Sure, no problem. But first, I thought I’d mention a few basic facts about my school. This is a little long, but I think you’ll find it interesting. If not, feel free to skip ahead to the answers to the questions.
I teach at a junior high school in a small city near Tokyo. I won’t say where exaclty, except to say that it’s close enough that become something of a Tokyo suburb, but far enough away that most Japanese still consider this area to be out in the boonies.
Junior high school runs from grades 7 to 9. Unlike in Canada, each grade is subdivided into different groups, called “kumi.” These groups are like the classes in Elementary school: they do all their classes together, they eat their lunch together, and they even clean up the school together. Yes, you read that right. We have no janitors over here–the students and the teachers are responsible for keeping the school clean.
So, with a little background, the answers to these questions may make a bit more sense.
- About what percentage of Junior High students have cell phones?
I did a straw poll in my grade 7 class, and about 30% of them had their own cell phones. I’m sure that grade 9’s have even more, and the numbers would be higher still if you were to ask at a school in a major city like Tokyo or Osaka.
- Are students allowed to bring cell phones to school?
No. I don’t know what the confiscation policy is, but I do know they’re not allowed to bring them.
- Are students allowed to bring gameboys and whatnot to school? For that matter, what are they allowed/not allowed to bring? (eg., magazines, books, cards, etc.)
No electronic devices of any kind are allowed. For other things like board games or playing cards, the policy varies from school to school. Mine’s pretty strict； students may not bring anything not directly related to their studies or club activites. Nor are teachers allowed to provide such things.
- What do students usually have for lunch?
While there are some exceptions, most schools have a school lunch program. Each meal is made at a central distribution center in the city and delivered to the schools.
They’re actually quite well balanced meals: they get either rice or bread, a soup or a stew (or sometimes noodles like spaghetti or udon), a meat or fish, and a salad or vegetable dish, as well as a small carton of milk. They sometimes even get a little dessert.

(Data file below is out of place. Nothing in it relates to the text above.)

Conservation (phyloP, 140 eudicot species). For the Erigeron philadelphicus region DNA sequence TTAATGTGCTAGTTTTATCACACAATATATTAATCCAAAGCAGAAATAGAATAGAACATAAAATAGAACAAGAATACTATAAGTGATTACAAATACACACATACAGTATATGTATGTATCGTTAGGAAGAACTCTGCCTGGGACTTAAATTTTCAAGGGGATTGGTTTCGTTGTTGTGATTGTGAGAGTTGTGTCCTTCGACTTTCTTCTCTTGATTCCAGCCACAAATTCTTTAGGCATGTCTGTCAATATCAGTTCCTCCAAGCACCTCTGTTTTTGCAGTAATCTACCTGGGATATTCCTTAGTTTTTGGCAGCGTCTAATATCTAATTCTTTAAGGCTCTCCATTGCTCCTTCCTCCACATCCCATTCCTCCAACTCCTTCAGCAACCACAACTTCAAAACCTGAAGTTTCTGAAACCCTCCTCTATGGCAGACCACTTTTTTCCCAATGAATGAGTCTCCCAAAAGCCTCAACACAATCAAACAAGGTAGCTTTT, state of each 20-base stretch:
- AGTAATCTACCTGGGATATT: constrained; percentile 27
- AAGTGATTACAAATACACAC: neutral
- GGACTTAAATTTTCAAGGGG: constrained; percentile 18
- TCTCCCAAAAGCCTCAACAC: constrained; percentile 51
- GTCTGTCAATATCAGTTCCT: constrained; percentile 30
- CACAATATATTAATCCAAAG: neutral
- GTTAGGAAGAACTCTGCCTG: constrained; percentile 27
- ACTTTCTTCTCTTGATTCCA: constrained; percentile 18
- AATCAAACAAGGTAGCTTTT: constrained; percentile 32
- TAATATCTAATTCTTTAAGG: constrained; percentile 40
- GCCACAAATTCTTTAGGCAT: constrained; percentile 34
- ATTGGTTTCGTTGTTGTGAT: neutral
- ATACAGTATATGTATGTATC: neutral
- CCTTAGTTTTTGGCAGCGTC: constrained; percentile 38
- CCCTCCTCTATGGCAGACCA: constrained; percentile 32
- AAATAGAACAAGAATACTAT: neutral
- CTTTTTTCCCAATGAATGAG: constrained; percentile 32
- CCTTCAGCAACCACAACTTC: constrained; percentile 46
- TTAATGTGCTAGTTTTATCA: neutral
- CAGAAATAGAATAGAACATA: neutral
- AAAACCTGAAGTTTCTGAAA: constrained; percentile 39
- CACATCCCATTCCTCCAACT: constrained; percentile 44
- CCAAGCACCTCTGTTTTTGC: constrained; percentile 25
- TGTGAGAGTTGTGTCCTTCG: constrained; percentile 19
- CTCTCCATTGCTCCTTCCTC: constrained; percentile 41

And no, they’re not allowed to bring anything of their own to eat, though I suppose if a student had serious allergies they might be flexible. Also, teachers have to eat the same lunch, and if they’re in charge of a kumi, they have to eat in the classroom with the students.
The students get 45 minutes for lunch, then 15 minutes afterwards to go outside or play indoors.
- What clubs are available at school? Are students allowed to belong to more than one club?
Nearly every student joins a club, and most of them are sports clubs. Most are the same as in Canada (baseball, soccer, tennis etc.), but some are more, shall we say, exotic. For example, ping-pong is considered a legitimate sport in schools here. Many schools also have judo, kendo, and kyudo (Japanese archery)
Other clubs include science, multimedia, art, calligraphy, shogi (Japanese chess), go, and in high schools you might also find tea ceremony and ikebana (flower arrangging). Band clubs are also quite popular.
Students are only allowed to join one club. Also, as a rule, they can’t switch clubs, though I’ve seen exceptions made in some circumstances. Each club runs year round, and most have daily pratctices after school. Some even have morning and weekend practices too.
- What kind of events do schools have? (eg., sports day, arts revue, school play)
Every semester usually has a couple of major events. In fall, the students have a sports day, which they actually spend a week or so practicing for. They also have a “culture festival,” with an inter-kumi (see above) choral singing competition. They often also have a free-stage section where students are allowed to do something like play the piano, sing a song, dance, etc. I actually played bass with a couple of my kids who wanted to do an Ozzy Osbourne tune. It was a lot of fun.
Also, the students in each grade do one field trip per year. At my school, the grade 7s go on a ski trip, grade 8s go to Yokohama for a day, and grade 9s go to Kyoto and Nara for three days.
- How many classes to students have each day?
Five or six depending on the day of the week.
- How long are the classes? (When I was in school, it was five 60-minute classes per day. Is it still the same?)
Each class is 50 minutes long, though they may be shortened to 45 minutes if the need arises.
- What are the rules for going home from school? Are kids allowed to go off downtown after school, or do they have to go straight home first?
Students must go straight to school and straight home on pre-assigned routes. They must wear their uniforms or P.E. clothes to and from school so they can be easily identified. These rules have been quite striclty enforced in recent months due to some high profile cases of young students being abducted and murdered. This is coupled by the fact that the school is technically responsible for the students’ wellbeing from the time they leave for school till the time they go home.
- Are students still allowed to go home for lunch if they live close to the school?
No. They may not leave the school grounds at all during school hours.
If you have any other questions, feel free to post them and I’ll answer them as best as I can.